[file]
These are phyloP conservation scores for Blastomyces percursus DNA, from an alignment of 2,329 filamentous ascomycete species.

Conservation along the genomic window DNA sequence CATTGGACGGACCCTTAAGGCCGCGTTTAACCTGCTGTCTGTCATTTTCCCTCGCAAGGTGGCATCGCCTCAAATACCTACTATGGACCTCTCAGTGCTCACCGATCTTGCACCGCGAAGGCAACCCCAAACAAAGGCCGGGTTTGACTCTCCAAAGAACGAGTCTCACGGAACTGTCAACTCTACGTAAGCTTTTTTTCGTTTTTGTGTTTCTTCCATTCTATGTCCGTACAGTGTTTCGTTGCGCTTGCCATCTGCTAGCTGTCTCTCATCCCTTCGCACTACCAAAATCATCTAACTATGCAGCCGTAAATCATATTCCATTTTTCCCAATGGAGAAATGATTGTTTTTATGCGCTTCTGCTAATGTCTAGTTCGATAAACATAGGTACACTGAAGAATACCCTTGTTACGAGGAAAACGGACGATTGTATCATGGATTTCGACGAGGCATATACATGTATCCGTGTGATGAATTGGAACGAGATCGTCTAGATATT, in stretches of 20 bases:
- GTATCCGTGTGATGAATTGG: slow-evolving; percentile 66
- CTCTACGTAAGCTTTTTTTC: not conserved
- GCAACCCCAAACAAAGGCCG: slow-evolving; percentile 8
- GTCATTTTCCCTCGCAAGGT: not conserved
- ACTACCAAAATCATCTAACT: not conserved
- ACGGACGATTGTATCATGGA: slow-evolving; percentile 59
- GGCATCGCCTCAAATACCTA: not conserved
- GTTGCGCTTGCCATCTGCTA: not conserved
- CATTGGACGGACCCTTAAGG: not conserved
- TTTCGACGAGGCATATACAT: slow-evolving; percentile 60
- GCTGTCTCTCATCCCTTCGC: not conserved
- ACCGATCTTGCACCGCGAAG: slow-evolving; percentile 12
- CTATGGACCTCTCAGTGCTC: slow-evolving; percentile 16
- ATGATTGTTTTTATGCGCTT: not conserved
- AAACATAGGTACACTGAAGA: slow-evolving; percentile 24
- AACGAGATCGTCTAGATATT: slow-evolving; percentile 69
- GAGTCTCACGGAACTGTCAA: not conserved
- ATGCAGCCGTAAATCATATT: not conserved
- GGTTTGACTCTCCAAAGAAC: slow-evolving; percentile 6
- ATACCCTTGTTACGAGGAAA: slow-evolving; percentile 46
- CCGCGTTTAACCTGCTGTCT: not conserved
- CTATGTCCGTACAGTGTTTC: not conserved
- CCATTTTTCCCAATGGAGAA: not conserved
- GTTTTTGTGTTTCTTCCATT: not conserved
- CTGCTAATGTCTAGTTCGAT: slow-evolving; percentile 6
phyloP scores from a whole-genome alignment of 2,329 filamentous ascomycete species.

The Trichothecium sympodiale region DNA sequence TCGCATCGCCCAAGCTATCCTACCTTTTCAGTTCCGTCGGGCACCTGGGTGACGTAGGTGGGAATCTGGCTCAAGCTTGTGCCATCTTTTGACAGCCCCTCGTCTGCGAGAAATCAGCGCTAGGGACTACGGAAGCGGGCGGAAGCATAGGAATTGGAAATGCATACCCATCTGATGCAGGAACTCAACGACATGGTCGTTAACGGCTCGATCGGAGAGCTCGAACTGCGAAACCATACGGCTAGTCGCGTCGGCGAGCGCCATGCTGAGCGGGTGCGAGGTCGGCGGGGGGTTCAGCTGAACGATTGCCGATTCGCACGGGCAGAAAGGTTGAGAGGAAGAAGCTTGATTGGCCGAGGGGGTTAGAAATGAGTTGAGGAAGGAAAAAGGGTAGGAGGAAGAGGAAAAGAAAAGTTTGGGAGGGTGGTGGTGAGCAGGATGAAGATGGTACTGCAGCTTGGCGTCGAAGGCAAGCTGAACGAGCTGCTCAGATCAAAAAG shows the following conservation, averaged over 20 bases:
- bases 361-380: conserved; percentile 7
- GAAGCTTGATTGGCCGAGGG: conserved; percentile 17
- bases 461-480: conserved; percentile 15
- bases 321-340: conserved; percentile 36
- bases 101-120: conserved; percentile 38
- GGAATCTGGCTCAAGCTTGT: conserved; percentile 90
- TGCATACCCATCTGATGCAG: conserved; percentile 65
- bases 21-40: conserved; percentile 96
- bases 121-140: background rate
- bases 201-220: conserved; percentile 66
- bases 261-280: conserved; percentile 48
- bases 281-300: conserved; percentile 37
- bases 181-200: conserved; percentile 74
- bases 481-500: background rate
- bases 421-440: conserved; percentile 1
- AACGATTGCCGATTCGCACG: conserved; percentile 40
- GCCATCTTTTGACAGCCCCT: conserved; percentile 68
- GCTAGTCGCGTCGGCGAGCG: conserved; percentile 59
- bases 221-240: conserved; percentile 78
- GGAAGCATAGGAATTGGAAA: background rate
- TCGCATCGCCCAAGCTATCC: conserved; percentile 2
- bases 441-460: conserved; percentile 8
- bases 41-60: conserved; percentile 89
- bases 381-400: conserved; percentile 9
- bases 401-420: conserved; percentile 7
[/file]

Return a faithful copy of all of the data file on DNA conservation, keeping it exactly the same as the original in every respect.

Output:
These are phyloP conservation scores for Blastomyces percursus DNA, from an alignment of 2,329 filamentous ascomycete species.

Conservation along the genomic window DNA sequence CATTGGACGGACCCTTAAGGCCGCGTTTAACCTGCTGTCTGTCATTTTCCCTCGCAAGGTGGCATCGCCTCAAATACCTACTATGGACCTCTCAGTGCTCACCGATCTTGCACCGCGAAGGCAACCCCAAACAAAGGCCGGGTTTGACTCTCCAAAGAACGAGTCTCACGGAACTGTCAACTCTACGTAAGCTTTTTTTCGTTTTTGTGTTTCTTCCATTCTATGTCCGTACAGTGTTTCGTTGCGCTTGCCATCTGCTAGCTGTCTCTCATCCCTTCGCACTACCAAAATCATCTAACTATGCAGCCGTAAATCATATTCCATTTTTCCCAATGGAGAAATGATTGTTTTTATGCGCTTCTGCTAATGTCTAGTTCGATAAACATAGGTACACTGAAGAATACCCTTGTTACGAGGAAAACGGACGATTGTATCATGGATTTCGACGAGGCATATACATGTATCCGTGTGATGAATTGGAACGAGATCGTCTAGATATT, in stretches of 20 bases:
- GTATCCGTGTGATGAATTGG: slow-evolving; percentile 66
- CTCTACGTAAGCTTTTTTTC: not conserved
- GCAACCCCAAACAAAGGCCG: slow-evolving; percentile 8
- GTCATTTTCCCTCGCAAGGT: not conserved
- ACTACCAAAATCATCTAACT: not conserved
- ACGGACGATTGTATCATGGA: slow-evolving; percentile 59
- GGCATCGCCTCAAATACCTA: not conserved
- GTTGCGCTTGCCATCTGCTA: not conserved
- CATTGGACGGACCCTTAAGG: not conserved
- TTTCGACGAGGCATATACAT: slow-evolving; percentile 60
- GCTGTCTCTCATCCCTTCGC: not conserved
- ACCGATCTTGCACCGCGAAG: slow-evolving; percentile 12
- CTATGGACCTCTCAGTGCTC: slow-evolving; percentile 16
- ATGATTGTTTTTATGCGCTT: not conserved
- AAACATAGGTACACTGAAGA: slow-evolving; percentile 24
- AACGAGATCGTCTAGATATT: slow-evolving; percentile 69
- GAGTCTCACGGAACTGTCAA: not conserved
- ATGCAGCCGTAAATCATATT: not conserved
- GGTTTGACTCTCCAAAGAAC: slow-evolving; percentile 6
- ATACCCTTGTTACGAGGAAA: slow-evolving; percentile 46
- CCGCGTTTAACCTGCTGTCT: not conserved
- CTATGTCCGTACAGTGTTTC: not conserved
- CCATTTTTCCCAATGGAGAA: not conserved
- GTTTTTGTGTTTCTTCCATT: not conserved
- CTGCTAATGTCTAGTTCGAT: slow-evolving; percentile 6
phyloP scores from a whole-genome alignment of 2,329 filamentous ascomycete species.

The Trichothecium sympodiale region DNA sequence TCGCATCGCCCAAGCTATCCTACCTTTTCAGTTCCGTCGGGCACCTGGGTGACGTAGGTGGGAATCTGGCTCAAGCTTGTGCCATCTTTTGACAGCCCCTCGTCTGCGAGAAATCAGCGCTAGGGACTACGGAAGCGGGCGGAAGCATAGGAATTGGAAATGCATACCCATCTGATGCAGGAACTCAACGACATGGTCGTTAACGGCTCGATCGGAGAGCTCGAACTGCGAAACCATACGGCTAGTCGCGTCGGCGAGCGCCATGCTGAGCGGGTGCGAGGTCGGCGGGGGGTTCAGCTGAACGATTGCCGATTCGCACGGGCAGAAAGGTTGAGAGGAAGAAGCTTGATTGGCCGAGGGGGTTAGAAATGAGTTGAGGAAGGAAAAAGGGTAGGAGGAAGAGGAAAAGAAAAGTTTGGGAGGGTGGTGGTGAGCAGGATGAAGATGGTACTGCAGCTTGGCGTCGAAGGCAAGCTGAACGAGCTGCTCAGATCAAAAAG shows the following conservation, averaged over 20 bases:
- bases 361-380: conserved; percentile 7
- GAAGCTTGATTGGCCGAGGG: conserved; percentile 17
- bases 461-480: conserved; percentile 15
- bases 321-340: conserved; percentile 36
- bases 101-120: conserved; percentile 38
- GGAATCTGGCTCAAGCTTGT: conserved; percentile 90
- TGCATACCCATCTGATGCAG: conserved; percentile 65
- bases 21-40: conserved; percentile 96
- bases 121-140: background rate
- bases 201-220: conserved; percentile 66
- bases 261-280: conserved; percentile 48
- bases 281-300: conserved; percentile 37
- bases 181-200: conserved; percentile 74
- bases 481-500: background rate
- bases 421-440: conserved; percentile 1
- AACGATTGCCGATTCGCACG: conserved; percentile 40
- GCCATCTTTTGACAGCCCCT: conserved; percentile 68
- GCTAGTCGCGTCGGCGAGCG: conserved; percentile 59
- bases 221-240: conserved; percentile 78
- GGAAGCATAGGAATTGGAAA: background rate
- TCGCATCGCCCAAGCTATCC: conserved; percentile 2
- bases 441-460: conserved; percentile 8
- bases 41-60: conserved; percentile 89
- bases 381-400: conserved; percentile 9
- bases 401-420: conserved; percentile 7